Are you someone who “adds value” when presenting?
If you are not someone who adds value, your audience might think that you are wasting their time.
To get over this fear, I came up with criteria that I use to judge my presentations to make sure they are value adding.
You probably hear the phrase “value adding” a lot these days, and I thought this would be helpful for you to gain clarity around what that means.
To make sure your presentations are “value adding” run them against the following criteria and ensure they fulfill at least one of the guidelines below.
It could be an opportunity to improve your presentations or validate that they are value adding.
1- Your presentation has to be audience-centric
Your presentation is for the audience and NOT for your ego. The slides, the design, the level of information, and the language is there to serve the audience first. The ego may get a little bit of space in the presentation – However, the lion’s share goes to the audience.
The best way to do this is by focusing on your audience the entire time you are creating your presentation.
2- The information you present has to be practical, applicable, and simple
Find ways to make the content in your speech practical, applicable, and simple, especially, if your topic is theoretical or highly technical.
To make it concrete and relevant: look for ways to relate the topic back to your audience and show them how this benefits them at the individual, group, and organizational levels.
To simplify your message, constantly look for analogies, stories, and statistics that will make the content of your speech easier for your audience to understand. Making things simple takes a lot of thought and work and is worth the investment for you and your career.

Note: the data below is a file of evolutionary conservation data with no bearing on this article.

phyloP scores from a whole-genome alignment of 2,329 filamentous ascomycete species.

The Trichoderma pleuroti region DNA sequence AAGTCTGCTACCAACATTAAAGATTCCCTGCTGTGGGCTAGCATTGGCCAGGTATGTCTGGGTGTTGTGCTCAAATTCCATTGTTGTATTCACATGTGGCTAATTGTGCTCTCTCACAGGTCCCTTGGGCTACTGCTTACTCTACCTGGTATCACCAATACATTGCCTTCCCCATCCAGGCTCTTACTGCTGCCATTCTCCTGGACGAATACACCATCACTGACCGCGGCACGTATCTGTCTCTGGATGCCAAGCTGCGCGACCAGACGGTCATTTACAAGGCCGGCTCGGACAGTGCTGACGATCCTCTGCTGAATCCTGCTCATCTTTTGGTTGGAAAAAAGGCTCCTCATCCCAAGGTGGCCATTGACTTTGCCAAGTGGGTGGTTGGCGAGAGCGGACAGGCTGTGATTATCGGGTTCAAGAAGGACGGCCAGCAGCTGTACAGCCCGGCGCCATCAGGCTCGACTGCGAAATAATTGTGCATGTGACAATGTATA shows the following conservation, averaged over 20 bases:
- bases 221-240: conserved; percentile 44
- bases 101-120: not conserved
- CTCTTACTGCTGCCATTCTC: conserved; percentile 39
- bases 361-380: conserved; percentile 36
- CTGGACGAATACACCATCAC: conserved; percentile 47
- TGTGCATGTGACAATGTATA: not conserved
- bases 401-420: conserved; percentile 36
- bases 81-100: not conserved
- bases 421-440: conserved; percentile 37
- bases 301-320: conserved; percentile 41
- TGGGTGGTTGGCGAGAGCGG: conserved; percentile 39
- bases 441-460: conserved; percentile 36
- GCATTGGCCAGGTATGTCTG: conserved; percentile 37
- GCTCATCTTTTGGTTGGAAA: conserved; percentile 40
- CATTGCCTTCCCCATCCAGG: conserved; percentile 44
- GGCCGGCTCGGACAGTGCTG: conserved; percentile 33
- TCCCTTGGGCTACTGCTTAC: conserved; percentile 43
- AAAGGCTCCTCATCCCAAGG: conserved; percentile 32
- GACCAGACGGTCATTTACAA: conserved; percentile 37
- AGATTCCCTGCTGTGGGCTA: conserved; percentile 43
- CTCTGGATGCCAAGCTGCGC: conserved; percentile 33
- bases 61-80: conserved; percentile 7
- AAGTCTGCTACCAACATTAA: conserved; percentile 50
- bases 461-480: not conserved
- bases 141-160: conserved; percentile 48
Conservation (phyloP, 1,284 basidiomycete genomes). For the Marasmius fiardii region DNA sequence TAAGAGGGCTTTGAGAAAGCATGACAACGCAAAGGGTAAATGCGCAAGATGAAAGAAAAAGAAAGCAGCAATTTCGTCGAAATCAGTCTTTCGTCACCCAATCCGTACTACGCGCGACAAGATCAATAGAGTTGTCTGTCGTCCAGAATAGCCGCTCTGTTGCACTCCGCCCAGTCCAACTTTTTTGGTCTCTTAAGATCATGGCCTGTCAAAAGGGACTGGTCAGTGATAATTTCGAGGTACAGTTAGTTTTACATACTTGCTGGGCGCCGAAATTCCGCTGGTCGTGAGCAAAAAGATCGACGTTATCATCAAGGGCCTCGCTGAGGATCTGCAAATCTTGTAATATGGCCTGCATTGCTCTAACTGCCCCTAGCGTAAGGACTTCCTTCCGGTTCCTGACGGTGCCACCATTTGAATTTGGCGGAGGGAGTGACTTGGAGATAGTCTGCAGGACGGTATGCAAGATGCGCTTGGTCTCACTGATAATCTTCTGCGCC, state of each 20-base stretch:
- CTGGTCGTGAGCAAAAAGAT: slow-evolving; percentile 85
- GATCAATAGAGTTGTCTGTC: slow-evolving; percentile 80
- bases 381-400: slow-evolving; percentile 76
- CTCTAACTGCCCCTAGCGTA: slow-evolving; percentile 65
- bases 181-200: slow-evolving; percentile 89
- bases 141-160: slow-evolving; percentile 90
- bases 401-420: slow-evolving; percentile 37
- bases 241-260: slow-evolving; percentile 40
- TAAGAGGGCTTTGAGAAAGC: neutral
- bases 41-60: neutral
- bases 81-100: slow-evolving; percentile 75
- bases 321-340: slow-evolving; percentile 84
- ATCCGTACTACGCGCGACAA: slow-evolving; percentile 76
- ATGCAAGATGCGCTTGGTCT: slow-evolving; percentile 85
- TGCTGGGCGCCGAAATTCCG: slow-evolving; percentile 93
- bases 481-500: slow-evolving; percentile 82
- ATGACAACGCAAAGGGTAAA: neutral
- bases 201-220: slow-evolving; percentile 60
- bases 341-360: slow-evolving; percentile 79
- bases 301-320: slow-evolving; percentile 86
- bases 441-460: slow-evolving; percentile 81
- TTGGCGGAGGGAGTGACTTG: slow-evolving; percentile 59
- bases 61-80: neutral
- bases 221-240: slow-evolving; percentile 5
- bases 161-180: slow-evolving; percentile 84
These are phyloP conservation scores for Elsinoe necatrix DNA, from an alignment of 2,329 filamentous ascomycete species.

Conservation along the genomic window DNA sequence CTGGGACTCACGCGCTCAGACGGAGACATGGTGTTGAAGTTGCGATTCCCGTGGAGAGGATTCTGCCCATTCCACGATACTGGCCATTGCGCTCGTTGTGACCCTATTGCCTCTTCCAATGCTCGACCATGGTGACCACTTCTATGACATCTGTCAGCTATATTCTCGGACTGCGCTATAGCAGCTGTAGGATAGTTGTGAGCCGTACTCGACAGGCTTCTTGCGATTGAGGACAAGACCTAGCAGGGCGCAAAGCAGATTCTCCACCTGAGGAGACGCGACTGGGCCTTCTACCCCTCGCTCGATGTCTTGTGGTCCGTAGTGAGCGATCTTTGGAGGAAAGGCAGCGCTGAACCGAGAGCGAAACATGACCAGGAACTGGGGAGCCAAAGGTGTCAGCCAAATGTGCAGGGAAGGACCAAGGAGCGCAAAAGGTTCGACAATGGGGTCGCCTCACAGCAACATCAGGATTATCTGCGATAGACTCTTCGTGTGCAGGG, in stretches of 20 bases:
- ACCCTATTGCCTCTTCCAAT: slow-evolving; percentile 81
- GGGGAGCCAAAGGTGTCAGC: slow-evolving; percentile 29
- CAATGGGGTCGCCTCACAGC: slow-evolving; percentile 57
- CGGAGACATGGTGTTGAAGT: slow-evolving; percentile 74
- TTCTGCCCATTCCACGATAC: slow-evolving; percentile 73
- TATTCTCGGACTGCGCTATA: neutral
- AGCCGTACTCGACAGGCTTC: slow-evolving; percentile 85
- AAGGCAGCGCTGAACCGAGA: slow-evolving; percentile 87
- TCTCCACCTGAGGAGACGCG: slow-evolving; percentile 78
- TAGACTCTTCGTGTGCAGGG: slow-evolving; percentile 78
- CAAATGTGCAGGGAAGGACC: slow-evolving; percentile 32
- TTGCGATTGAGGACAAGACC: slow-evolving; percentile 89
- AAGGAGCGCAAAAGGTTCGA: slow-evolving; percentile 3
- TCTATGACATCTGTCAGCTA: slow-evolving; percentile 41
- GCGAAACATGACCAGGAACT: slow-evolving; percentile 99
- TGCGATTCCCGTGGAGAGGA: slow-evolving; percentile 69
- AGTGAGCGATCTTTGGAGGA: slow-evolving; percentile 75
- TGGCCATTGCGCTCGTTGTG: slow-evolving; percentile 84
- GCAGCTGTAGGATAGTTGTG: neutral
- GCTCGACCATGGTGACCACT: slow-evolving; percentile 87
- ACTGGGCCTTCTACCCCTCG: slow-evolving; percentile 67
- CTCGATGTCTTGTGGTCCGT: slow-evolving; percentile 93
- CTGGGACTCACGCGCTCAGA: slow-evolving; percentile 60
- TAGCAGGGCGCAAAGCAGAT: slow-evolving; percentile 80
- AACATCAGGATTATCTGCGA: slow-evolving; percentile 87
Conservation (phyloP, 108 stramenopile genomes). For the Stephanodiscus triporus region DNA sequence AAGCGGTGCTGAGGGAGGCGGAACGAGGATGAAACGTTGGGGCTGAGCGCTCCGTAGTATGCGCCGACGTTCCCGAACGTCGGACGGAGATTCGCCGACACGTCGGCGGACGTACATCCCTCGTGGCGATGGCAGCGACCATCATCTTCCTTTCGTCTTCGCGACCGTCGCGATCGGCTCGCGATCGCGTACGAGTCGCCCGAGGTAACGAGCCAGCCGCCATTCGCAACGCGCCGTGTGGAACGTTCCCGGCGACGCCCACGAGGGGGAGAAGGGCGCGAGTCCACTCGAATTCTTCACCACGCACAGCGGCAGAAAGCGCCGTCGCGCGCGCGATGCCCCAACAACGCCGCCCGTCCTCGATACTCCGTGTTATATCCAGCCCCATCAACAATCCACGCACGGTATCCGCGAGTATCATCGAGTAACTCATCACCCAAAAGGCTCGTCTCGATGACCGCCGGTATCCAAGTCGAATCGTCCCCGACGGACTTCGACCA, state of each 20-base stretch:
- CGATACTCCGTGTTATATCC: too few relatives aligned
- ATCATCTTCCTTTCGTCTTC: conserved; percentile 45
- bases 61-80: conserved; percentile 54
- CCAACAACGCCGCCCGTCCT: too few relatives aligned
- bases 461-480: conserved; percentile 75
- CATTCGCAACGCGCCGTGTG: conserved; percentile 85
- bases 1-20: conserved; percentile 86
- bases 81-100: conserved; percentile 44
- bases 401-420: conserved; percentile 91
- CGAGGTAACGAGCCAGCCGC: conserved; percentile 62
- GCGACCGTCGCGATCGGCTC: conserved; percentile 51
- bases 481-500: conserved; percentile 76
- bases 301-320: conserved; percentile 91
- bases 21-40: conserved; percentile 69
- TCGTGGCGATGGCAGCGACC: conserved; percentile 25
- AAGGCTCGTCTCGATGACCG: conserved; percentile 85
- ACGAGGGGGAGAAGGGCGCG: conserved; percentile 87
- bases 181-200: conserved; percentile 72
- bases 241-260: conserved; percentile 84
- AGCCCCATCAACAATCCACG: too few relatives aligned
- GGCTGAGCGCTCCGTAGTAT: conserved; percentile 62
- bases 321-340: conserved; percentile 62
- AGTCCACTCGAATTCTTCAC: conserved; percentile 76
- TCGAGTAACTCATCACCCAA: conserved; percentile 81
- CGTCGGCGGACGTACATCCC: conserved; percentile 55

3- The information you deliver advances a collective goal
Make sure that what you say has the purpose of moving things forward for your team or your clients. All too often, professionals present just for the sake of presenting.
Always be aware of your department and company’s goals and make sure every presentation advances and contributes to the advancement of at least one of those goals.
The size of the advancement does not matter as long as there is some movement forward.
4- Present something new (to at least some of the audience members)
New could mean new information, new learning, new ideas, or a new perspective. And remember that the information does not have to be new to everyone – it just has to be new to some.
Any time doubt crosses your mind, and you think you might be wasting your audience’s time, run through this criterion and double check that your content is aligned with it.
Make sure it fulfills, at least, one of the criteria above and, of course, the more criteria it meets, the better.
It will make you feel more confident about your content and will make sure that the audience will get value out of what you say.